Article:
At the time of this article’s writing, the author did not have positions in any of the companies mentioned.

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Before The bell - World markets are tumbling this morning following a notable retreat on our shores this past Friday. The problem, it seems, is new uncertainty about upcoming U.S. Federal Reserve Board policies in the wake of some less-than-definitive recent policy statements by our nation's lead bank.

To recap, the Fed is spending $85 billion a month on buying long-term bonds in order to further push down interest rates. The goal is to induce more borrowing and spending over here on the part of businesses and individuals. The hope, also, is that such a pickup in business activity will also help to prop up our labor markets. There is some indication, most notably in a materially strengthening U.S. housing market, that such efforts are achieving some of these their objectives. The news is less definitive on the employment front. Now, though, some are suggesting that enough is enough and that the long-range risks to the continuation of such aggressive policies are too high to stay the course.

There is some speculation that the Fed will heed such advice and begin to take its foot off of the accelerator, and perhaps as early as later this month. There is another school of thought which holds that the nation's central bank, and most notably its Chairman Ben S. Bernanke, are not at that point yet. We tend to fall into the latter camp. The Fed Chairman has, in fact, been out front during his tenure in suggesting that his greatest fear is a repeat of the 1930s Depression. Such a posture would seem anathema to stopping such aggressive policies just yet, in our opinion.

Meanwhile, stocks, as noted, are falling in rather pronounced fashion this morning, giving back an outsized 3.7% in Japan overnight and between 1% and 2% in London, Paris, and Berlin.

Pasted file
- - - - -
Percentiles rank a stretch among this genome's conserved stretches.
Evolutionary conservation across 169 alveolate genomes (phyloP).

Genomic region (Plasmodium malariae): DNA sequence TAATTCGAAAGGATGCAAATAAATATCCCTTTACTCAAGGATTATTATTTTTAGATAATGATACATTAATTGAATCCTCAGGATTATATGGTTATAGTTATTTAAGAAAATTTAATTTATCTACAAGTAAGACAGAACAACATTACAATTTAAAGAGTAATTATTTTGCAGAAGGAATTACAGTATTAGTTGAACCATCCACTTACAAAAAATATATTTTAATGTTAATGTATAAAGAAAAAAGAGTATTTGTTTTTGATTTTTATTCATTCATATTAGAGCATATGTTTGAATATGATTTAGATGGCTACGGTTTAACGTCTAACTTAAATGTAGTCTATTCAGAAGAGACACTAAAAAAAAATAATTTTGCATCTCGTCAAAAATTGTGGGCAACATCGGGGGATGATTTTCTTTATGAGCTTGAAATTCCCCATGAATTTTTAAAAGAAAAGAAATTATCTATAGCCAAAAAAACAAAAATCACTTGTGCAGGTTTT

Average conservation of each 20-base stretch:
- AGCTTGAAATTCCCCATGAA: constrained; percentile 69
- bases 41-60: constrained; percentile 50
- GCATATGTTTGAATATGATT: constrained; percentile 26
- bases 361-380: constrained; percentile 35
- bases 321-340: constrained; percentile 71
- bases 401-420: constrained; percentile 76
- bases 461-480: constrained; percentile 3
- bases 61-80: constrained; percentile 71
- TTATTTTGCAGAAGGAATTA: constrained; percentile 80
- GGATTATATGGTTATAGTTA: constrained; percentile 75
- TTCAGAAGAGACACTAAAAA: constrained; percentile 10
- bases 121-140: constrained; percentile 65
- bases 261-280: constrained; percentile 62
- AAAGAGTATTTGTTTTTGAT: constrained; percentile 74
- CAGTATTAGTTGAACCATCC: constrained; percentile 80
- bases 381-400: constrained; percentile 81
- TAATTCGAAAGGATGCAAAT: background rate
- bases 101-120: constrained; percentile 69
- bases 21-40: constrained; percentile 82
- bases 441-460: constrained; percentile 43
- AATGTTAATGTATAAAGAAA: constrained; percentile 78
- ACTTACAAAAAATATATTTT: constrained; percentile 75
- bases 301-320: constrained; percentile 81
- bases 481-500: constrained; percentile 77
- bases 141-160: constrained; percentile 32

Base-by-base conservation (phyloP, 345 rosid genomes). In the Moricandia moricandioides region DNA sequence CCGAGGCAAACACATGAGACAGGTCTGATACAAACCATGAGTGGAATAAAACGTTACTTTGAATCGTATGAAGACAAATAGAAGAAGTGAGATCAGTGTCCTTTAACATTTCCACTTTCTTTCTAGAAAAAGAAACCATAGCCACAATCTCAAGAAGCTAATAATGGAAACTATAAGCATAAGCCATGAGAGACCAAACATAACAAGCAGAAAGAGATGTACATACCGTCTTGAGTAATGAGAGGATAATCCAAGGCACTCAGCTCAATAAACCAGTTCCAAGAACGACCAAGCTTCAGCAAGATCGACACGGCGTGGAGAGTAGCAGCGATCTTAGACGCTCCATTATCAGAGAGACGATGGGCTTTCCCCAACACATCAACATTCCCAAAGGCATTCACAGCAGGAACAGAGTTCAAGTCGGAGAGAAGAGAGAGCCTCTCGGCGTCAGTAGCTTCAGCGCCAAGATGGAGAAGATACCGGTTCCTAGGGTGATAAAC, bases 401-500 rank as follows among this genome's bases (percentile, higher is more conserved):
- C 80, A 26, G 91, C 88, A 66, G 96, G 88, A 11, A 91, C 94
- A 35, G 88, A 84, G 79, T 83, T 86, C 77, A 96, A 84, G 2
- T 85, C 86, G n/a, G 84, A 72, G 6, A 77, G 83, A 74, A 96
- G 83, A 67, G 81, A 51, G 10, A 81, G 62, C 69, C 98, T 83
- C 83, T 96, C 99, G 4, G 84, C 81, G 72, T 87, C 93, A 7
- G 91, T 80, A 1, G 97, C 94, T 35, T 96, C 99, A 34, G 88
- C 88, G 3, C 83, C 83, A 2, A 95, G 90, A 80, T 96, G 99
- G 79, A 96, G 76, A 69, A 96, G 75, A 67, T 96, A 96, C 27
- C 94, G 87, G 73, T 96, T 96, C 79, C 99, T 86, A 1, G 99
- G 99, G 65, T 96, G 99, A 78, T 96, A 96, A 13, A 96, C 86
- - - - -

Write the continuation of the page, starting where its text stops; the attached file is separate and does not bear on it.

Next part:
As to our markets, as noted, they fell rather sharply on Friday, led lower by a 209-point drop in the Dow Jones Industrial Average. Interestingly, but not shockingly, much of that plunge came late in the day, as Friday's between Memorial Day and Labor Day often see exaggerated late buying or selling, as many traders break for the weekend early and leave a vacuum of sorts for many. That may have been what happed late last week. This morning's sharp reversal in Asia and on the Continent is just a response to the late selling over here on Friday afternoon, we sense.

Now, though, a new day and week dawn, and while the overseas markets are pulling back sharply, our equity futures are pressing forward rather nicely in the pre-market, with the Standard and Poor's 500 Index futures and the NASDAQ futures up by five and 10 points, respectively.

Meantime, it shapes up as a busy week for news over here, with the ISM leading off this morning with a report on manufacturing activity for May. A slight improvement is expected in that key metric. Then, we will get data on construction spending and car sales later today. All of this will be followed tomorrow by news on the trade gap for April and Wednesday by the other ISM data point, when that trade group issues its survey on non-manufacturing activity in May. Here, too, some slight pickup is expected. Then, we will get data on factory orders and the Fed's Beige Book. The week will then conclude with the report on employment and unemployment this Friday.

So is should be an eventful five days following what we believe will be a moderately higher opening when traders get down to business in less than an hour from now. – Harvey S. Katz        

At the time of this article's writing, the author did not have positions in any of the companies mentioned.